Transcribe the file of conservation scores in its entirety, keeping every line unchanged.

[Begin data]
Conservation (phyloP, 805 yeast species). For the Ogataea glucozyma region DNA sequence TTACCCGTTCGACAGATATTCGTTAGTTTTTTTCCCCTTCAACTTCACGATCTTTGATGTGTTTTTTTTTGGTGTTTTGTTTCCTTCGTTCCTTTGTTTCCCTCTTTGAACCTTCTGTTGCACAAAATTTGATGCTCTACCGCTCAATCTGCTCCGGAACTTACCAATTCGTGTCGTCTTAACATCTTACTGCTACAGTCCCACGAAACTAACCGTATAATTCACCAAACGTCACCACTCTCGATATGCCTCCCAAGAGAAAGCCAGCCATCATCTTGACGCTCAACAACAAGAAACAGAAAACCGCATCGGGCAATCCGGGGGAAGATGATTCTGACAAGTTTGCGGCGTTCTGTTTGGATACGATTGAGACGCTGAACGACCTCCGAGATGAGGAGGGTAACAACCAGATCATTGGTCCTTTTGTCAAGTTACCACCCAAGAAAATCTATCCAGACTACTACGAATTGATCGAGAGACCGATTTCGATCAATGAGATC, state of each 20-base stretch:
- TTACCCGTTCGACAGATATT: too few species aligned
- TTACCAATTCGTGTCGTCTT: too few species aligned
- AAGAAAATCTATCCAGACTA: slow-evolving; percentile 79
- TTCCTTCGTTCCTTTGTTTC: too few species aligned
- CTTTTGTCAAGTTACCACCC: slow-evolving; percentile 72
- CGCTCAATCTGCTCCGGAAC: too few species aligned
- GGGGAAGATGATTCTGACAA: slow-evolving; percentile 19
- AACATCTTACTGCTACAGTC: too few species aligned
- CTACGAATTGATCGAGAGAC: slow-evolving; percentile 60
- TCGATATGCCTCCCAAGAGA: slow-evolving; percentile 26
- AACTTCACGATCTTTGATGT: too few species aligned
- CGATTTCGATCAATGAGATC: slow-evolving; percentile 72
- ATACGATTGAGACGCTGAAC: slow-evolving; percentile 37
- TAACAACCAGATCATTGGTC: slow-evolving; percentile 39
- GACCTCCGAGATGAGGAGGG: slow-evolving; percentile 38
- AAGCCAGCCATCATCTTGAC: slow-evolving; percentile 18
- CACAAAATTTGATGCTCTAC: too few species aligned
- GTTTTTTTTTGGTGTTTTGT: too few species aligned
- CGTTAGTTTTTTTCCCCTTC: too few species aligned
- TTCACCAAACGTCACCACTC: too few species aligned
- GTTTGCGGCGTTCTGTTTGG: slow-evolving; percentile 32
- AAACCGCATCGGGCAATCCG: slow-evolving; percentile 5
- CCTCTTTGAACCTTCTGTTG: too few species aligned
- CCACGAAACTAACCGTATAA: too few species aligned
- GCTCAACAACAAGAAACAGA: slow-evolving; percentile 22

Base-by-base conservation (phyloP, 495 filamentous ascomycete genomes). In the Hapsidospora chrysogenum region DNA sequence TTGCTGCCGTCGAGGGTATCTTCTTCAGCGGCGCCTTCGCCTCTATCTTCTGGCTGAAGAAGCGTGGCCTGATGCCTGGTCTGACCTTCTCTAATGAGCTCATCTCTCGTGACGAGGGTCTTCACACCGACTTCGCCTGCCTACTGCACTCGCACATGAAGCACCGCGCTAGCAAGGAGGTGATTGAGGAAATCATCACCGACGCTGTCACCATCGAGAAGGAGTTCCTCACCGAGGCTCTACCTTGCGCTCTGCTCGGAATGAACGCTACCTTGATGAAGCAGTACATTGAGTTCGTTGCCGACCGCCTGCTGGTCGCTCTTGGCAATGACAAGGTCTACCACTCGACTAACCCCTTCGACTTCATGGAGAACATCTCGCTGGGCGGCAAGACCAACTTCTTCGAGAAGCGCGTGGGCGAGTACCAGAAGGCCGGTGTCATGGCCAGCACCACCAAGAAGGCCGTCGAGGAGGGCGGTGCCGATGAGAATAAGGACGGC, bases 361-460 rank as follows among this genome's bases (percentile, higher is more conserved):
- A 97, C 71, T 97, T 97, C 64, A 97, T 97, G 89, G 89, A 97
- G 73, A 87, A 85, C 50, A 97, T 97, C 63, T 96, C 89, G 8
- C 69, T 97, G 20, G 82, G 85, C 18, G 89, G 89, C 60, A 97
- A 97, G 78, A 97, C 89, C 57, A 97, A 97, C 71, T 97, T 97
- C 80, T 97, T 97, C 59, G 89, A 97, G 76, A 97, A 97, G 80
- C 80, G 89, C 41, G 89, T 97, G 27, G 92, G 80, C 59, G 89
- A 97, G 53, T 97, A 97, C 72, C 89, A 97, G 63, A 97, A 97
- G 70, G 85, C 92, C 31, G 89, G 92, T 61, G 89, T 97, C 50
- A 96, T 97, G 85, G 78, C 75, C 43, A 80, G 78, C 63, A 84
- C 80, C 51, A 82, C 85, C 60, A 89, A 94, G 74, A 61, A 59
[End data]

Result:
Conservation (phyloP, 805 yeast species). For the Ogataea glucozyma region DNA sequence TTACCCGTTCGACAGATATTCGTTAGTTTTTTTCCCCTTCAACTTCACGATCTTTGATGTGTTTTTTTTTGGTGTTTTGTTTCCTTCGTTCCTTTGTTTCCCTCTTTGAACCTTCTGTTGCACAAAATTTGATGCTCTACCGCTCAATCTGCTCCGGAACTTACCAATTCGTGTCGTCTTAACATCTTACTGCTACAGTCCCACGAAACTAACCGTATAATTCACCAAACGTCACCACTCTCGATATGCCTCCCAAGAGAAAGCCAGCCATCATCTTGACGCTCAACAACAAGAAACAGAAAACCGCATCGGGCAATCCGGGGGAAGATGATTCTGACAAGTTTGCGGCGTTCTGTTTGGATACGATTGAGACGCTGAACGACCTCCGAGATGAGGAGGGTAACAACCAGATCATTGGTCCTTTTGTCAAGTTACCACCCAAGAAAATCTATCCAGACTACTACGAATTGATCGAGAGACCGATTTCGATCAATGAGATC, state of each 20-base stretch:
- TTACCCGTTCGACAGATATT: too few species aligned
- TTACCAATTCGTGTCGTCTT: too few species aligned
- AAGAAAATCTATCCAGACTA: slow-evolving; percentile 79
- TTCCTTCGTTCCTTTGTTTC: too few species aligned
- CTTTTGTCAAGTTACCACCC: slow-evolving; percentile 72
- CGCTCAATCTGCTCCGGAAC: too few species aligned
- GGGGAAGATGATTCTGACAA: slow-evolving; percentile 19
- AACATCTTACTGCTACAGTC: too few species aligned
- CTACGAATTGATCGAGAGAC: slow-evolving; percentile 60
- TCGATATGCCTCCCAAGAGA: slow-evolving; percentile 26
- AACTTCACGATCTTTGATGT: too few species aligned
- CGATTTCGATCAATGAGATC: slow-evolving; percentile 72
- ATACGATTGAGACGCTGAAC: slow-evolving; percentile 37
- TAACAACCAGATCATTGGTC: slow-evolving; percentile 39
- GACCTCCGAGATGAGGAGGG: slow-evolving; percentile 38
- AAGCCAGCCATCATCTTGAC: slow-evolving; percentile 18
- CACAAAATTTGATGCTCTAC: too few species aligned
- GTTTTTTTTTGGTGTTTTGT: too few species aligned
- CGTTAGTTTTTTTCCCCTTC: too few species aligned
- TTCACCAAACGTCACCACTC: too few species aligned
- GTTTGCGGCGTTCTGTTTGG: slow-evolving; percentile 32
- AAACCGCATCGGGCAATCCG: slow-evolving; percentile 5
- CCTCTTTGAACCTTCTGTTG: too few species aligned
- CCACGAAACTAACCGTATAA: too few species aligned
- GCTCAACAACAAGAAACAGA: slow-evolving; percentile 22

Base-by-base conservation (phyloP, 495 filamentous ascomycete genomes). In the Hapsidospora chrysogenum region DNA sequence TTGCTGCCGTCGAGGGTATCTTCTTCAGCGGCGCCTTCGCCTCTATCTTCTGGCTGAAGAAGCGTGGCCTGATGCCTGGTCTGACCTTCTCTAATGAGCTCATCTCTCGTGACGAGGGTCTTCACACCGACTTCGCCTGCCTACTGCACTCGCACATGAAGCACCGCGCTAGCAAGGAGGTGATTGAGGAAATCATCACCGACGCTGTCACCATCGAGAAGGAGTTCCTCACCGAGGCTCTACCTTGCGCTCTGCTCGGAATGAACGCTACCTTGATGAAGCAGTACATTGAGTTCGTTGCCGACCGCCTGCTGGTCGCTCTTGGCAATGACAAGGTCTACCACTCGACTAACCCCTTCGACTTCATGGAGAACATCTCGCTGGGCGGCAAGACCAACTTCTTCGAGAAGCGCGTGGGCGAGTACCAGAAGGCCGGTGTCATGGCCAGCACCACCAAGAAGGCCGTCGAGGAGGGCGGTGCCGATGAGAATAAGGACGGC, bases 361-460 rank as follows among this genome's bases (percentile, higher is more conserved):
- A 97, C 71, T 97, T 97, C 64, A 97, T 97, G 89, G 89, A 97
- G 73, A 87, A 85, C 50, A 97, T 97, C 63, T 96, C 89, G 8
- C 69, T 97, G 20, G 82, G 85, C 18, G 89, G 89, C 60, A 97
- A 97, G 78, A 97, C 89, C 57, A 97, A 97, C 71, T 97, T 97
- C 80, T 97, T 97, C 59, G 89, A 97, G 76, A 97, A 97, G 80
- C 80, G 89, C 41, G 89, T 97, G 27, G 92, G 80, C 59, G 89
- A 97, G 53, T 97, A 97, C 72, C 89, A 97, G 63, A 97, A 97
- G 70, G 85, C 92, C 31, G 89, G 92, T 61, G 89, T 97, C 50
- A 96, T 97, G 85, G 78, C 75, C 43, A 80, G 78, C 63, A 84
- C 80, C 51, A 82, C 85, C 60, A 89, A 94, G 74, A 61, A 59